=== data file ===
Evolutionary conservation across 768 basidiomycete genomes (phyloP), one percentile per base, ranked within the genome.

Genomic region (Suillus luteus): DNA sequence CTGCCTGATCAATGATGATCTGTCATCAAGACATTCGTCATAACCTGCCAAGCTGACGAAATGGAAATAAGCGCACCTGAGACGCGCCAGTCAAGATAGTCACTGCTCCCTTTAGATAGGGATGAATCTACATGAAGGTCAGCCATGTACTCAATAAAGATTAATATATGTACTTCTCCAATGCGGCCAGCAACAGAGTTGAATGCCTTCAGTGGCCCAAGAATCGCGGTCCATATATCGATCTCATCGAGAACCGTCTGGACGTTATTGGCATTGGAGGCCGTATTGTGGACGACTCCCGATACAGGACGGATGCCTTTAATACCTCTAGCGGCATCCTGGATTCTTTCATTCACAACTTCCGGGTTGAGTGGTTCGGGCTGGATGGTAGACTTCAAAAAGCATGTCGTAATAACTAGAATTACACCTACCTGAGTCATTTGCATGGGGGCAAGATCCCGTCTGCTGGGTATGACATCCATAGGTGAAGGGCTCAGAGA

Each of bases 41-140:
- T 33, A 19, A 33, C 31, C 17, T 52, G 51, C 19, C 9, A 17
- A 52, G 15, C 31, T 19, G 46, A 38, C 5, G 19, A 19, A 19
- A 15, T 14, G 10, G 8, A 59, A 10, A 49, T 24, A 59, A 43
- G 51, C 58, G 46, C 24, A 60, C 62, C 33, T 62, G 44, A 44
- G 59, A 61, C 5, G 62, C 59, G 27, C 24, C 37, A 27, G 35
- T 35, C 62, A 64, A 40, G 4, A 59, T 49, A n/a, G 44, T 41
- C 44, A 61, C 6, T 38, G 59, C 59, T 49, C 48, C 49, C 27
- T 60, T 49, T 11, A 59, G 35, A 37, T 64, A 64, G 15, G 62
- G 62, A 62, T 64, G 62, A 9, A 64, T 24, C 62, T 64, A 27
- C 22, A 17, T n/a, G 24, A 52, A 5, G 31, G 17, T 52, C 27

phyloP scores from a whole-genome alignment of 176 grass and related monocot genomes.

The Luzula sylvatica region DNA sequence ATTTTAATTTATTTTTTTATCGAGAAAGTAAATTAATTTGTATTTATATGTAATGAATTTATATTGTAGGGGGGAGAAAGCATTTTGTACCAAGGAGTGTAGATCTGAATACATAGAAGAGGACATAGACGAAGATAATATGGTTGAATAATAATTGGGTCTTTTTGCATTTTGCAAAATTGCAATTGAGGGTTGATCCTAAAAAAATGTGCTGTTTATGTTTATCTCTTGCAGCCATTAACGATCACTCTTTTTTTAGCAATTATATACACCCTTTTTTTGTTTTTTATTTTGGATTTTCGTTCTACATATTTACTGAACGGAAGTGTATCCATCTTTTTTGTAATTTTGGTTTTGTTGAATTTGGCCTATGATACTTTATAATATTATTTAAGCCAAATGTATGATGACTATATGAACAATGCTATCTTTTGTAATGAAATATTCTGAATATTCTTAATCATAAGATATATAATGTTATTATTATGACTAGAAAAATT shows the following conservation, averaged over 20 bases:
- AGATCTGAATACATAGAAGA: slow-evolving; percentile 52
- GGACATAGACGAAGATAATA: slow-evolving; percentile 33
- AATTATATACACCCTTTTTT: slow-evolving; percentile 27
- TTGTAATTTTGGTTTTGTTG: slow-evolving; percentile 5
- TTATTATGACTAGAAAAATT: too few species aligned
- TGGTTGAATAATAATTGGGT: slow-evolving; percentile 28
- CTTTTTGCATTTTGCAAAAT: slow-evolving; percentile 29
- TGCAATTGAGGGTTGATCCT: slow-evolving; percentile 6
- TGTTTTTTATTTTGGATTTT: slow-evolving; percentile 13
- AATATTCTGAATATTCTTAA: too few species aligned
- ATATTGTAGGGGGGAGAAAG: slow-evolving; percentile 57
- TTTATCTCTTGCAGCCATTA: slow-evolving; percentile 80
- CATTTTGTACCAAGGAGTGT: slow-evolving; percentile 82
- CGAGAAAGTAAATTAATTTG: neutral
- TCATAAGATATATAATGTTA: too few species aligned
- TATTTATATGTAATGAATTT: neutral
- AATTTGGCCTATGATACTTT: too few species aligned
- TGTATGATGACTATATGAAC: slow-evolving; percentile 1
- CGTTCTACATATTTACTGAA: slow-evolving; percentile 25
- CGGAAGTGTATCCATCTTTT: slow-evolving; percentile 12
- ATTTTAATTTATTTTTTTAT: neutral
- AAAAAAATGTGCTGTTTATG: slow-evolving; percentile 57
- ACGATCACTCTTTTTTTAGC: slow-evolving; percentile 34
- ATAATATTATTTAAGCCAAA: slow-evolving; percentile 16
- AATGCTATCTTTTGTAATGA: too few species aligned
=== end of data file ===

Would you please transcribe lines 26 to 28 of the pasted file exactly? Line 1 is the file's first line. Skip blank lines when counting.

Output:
- ATATTGTAGGGGGGAGAAAG: slow-evolving; percentile 57
- TTTATCTCTTGCAGCCATTA: slow-evolving; percentile 80
- CATTTTGTACCAAGGAGTGT: slow-evolving; percentile 82